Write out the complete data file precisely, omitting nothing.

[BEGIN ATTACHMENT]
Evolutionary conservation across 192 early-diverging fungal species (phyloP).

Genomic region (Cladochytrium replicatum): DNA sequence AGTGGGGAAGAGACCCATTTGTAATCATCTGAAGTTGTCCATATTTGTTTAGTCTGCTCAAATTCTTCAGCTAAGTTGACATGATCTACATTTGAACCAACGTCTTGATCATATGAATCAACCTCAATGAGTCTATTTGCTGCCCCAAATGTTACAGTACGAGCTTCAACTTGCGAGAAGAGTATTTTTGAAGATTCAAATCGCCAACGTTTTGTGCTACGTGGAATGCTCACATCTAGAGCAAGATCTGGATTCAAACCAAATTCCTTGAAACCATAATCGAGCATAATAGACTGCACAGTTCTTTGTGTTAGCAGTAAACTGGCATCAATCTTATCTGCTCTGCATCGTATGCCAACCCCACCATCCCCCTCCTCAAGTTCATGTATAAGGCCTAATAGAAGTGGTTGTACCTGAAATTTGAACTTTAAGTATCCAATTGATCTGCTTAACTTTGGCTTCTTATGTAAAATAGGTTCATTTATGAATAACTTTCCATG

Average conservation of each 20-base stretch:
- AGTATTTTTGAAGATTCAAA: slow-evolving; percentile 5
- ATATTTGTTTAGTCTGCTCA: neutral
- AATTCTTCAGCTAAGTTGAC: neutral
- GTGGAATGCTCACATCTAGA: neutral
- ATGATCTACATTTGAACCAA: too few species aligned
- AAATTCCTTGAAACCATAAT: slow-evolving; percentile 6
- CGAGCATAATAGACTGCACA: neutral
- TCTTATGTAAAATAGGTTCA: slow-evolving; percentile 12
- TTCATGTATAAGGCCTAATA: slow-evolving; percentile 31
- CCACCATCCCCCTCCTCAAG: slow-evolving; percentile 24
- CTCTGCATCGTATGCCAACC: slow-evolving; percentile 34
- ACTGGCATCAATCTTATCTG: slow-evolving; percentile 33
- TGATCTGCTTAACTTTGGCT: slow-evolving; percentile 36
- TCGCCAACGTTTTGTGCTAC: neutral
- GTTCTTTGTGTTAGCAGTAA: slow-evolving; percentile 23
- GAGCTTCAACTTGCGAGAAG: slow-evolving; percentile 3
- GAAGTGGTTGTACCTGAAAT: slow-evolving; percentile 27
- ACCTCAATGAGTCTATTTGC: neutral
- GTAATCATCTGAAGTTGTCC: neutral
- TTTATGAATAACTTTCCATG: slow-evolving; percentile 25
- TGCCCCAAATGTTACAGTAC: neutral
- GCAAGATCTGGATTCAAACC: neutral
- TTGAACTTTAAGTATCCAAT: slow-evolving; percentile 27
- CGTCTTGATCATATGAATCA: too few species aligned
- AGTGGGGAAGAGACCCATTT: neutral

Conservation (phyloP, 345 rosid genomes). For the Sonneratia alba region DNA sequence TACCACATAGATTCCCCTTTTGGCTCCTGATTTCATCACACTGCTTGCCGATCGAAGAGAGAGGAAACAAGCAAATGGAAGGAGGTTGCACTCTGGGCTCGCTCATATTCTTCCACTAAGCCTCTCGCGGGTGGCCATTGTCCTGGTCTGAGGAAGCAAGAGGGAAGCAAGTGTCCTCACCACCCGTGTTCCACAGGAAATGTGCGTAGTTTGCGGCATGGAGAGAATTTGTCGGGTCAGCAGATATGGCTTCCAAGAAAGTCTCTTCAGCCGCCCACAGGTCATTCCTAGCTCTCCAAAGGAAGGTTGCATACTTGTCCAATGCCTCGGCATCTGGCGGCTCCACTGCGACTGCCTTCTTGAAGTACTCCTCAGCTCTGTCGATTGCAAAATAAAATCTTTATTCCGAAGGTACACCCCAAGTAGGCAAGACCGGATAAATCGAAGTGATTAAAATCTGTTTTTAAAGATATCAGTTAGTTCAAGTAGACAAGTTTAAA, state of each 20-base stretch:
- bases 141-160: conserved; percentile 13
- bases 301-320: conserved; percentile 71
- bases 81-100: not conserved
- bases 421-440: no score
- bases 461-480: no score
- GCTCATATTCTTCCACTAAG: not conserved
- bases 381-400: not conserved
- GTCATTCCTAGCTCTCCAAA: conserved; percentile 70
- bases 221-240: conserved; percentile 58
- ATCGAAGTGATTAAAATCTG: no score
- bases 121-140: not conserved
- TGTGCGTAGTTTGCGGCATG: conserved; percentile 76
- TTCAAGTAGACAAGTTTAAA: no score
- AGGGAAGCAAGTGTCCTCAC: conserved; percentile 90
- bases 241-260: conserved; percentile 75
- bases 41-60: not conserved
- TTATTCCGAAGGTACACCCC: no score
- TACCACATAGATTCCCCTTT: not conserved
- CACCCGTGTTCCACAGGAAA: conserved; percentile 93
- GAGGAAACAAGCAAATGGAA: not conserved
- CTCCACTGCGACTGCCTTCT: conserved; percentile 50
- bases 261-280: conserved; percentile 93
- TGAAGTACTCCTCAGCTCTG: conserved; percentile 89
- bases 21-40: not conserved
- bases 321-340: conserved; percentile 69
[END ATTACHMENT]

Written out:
Evolutionary conservation across 192 early-diverging fungal species (phyloP).

Genomic region (Cladochytrium replicatum): DNA sequence AGTGGGGAAGAGACCCATTTGTAATCATCTGAAGTTGTCCATATTTGTTTAGTCTGCTCAAATTCTTCAGCTAAGTTGACATGATCTACATTTGAACCAACGTCTTGATCATATGAATCAACCTCAATGAGTCTATTTGCTGCCCCAAATGTTACAGTACGAGCTTCAACTTGCGAGAAGAGTATTTTTGAAGATTCAAATCGCCAACGTTTTGTGCTACGTGGAATGCTCACATCTAGAGCAAGATCTGGATTCAAACCAAATTCCTTGAAACCATAATCGAGCATAATAGACTGCACAGTTCTTTGTGTTAGCAGTAAACTGGCATCAATCTTATCTGCTCTGCATCGTATGCCAACCCCACCATCCCCCTCCTCAAGTTCATGTATAAGGCCTAATAGAAGTGGTTGTACCTGAAATTTGAACTTTAAGTATCCAATTGATCTGCTTAACTTTGGCTTCTTATGTAAAATAGGTTCATTTATGAATAACTTTCCATG

Average conservation of each 20-base stretch:
- AGTATTTTTGAAGATTCAAA: slow-evolving; percentile 5
- ATATTTGTTTAGTCTGCTCA: neutral
- AATTCTTCAGCTAAGTTGAC: neutral
- GTGGAATGCTCACATCTAGA: neutral
- ATGATCTACATTTGAACCAA: too few species aligned
- AAATTCCTTGAAACCATAAT: slow-evolving; percentile 6
- CGAGCATAATAGACTGCACA: neutral
- TCTTATGTAAAATAGGTTCA: slow-evolving; percentile 12
- TTCATGTATAAGGCCTAATA: slow-evolving; percentile 31
- CCACCATCCCCCTCCTCAAG: slow-evolving; percentile 24
- CTCTGCATCGTATGCCAACC: slow-evolving; percentile 34
- ACTGGCATCAATCTTATCTG: slow-evolving; percentile 33
- TGATCTGCTTAACTTTGGCT: slow-evolving; percentile 36
- TCGCCAACGTTTTGTGCTAC: neutral
- GTTCTTTGTGTTAGCAGTAA: slow-evolving; percentile 23
- GAGCTTCAACTTGCGAGAAG: slow-evolving; percentile 3
- GAAGTGGTTGTACCTGAAAT: slow-evolving; percentile 27
- ACCTCAATGAGTCTATTTGC: neutral
- GTAATCATCTGAAGTTGTCC: neutral
- TTTATGAATAACTTTCCATG: slow-evolving; percentile 25
- TGCCCCAAATGTTACAGTAC: neutral
- GCAAGATCTGGATTCAAACC: neutral
- TTGAACTTTAAGTATCCAAT: slow-evolving; percentile 27
- CGTCTTGATCATATGAATCA: too few species aligned
- AGTGGGGAAGAGACCCATTT: neutral

Conservation (phyloP, 345 rosid genomes). For the Sonneratia alba region DNA sequence TACCACATAGATTCCCCTTTTGGCTCCTGATTTCATCACACTGCTTGCCGATCGAAGAGAGAGGAAACAAGCAAATGGAAGGAGGTTGCACTCTGGGCTCGCTCATATTCTTCCACTAAGCCTCTCGCGGGTGGCCATTGTCCTGGTCTGAGGAAGCAAGAGGGAAGCAAGTGTCCTCACCACCCGTGTTCCACAGGAAATGTGCGTAGTTTGCGGCATGGAGAGAATTTGTCGGGTCAGCAGATATGGCTTCCAAGAAAGTCTCTTCAGCCGCCCACAGGTCATTCCTAGCTCTCCAAAGGAAGGTTGCATACTTGTCCAATGCCTCGGCATCTGGCGGCTCCACTGCGACTGCCTTCTTGAAGTACTCCTCAGCTCTGTCGATTGCAAAATAAAATCTTTATTCCGAAGGTACACCCCAAGTAGGCAAGACCGGATAAATCGAAGTGATTAAAATCTGTTTTTAAAGATATCAGTTAGTTCAAGTAGACAAGTTTAAA, state of each 20-base stretch:
- bases 141-160: conserved; percentile 13
- bases 301-320: conserved; percentile 71
- bases 81-100: not conserved
- bases 421-440: no score
- bases 461-480: no score
- GCTCATATTCTTCCACTAAG: not conserved
- bases 381-400: not conserved
- GTCATTCCTAGCTCTCCAAA: conserved; percentile 70
- bases 221-240: conserved; percentile 58
- ATCGAAGTGATTAAAATCTG: no score
- bases 121-140: not conserved
- TGTGCGTAGTTTGCGGCATG: conserved; percentile 76
- TTCAAGTAGACAAGTTTAAA: no score
- AGGGAAGCAAGTGTCCTCAC: conserved; percentile 90
- bases 241-260: conserved; percentile 75
- bases 41-60: not conserved
- TTATTCCGAAGGTACACCCC: no score
- TACCACATAGATTCCCCTTT: not conserved
- CACCCGTGTTCCACAGGAAA: conserved; percentile 93
- GAGGAAACAAGCAAATGGAA: not conserved
- CTCCACTGCGACTGCCTTCT: conserved; percentile 50
- bases 261-280: conserved; percentile 93
- TGAAGTACTCCTCAGCTCTG: conserved; percentile 89
- bases 21-40: not conserved
- bases 321-340: conserved; percentile 69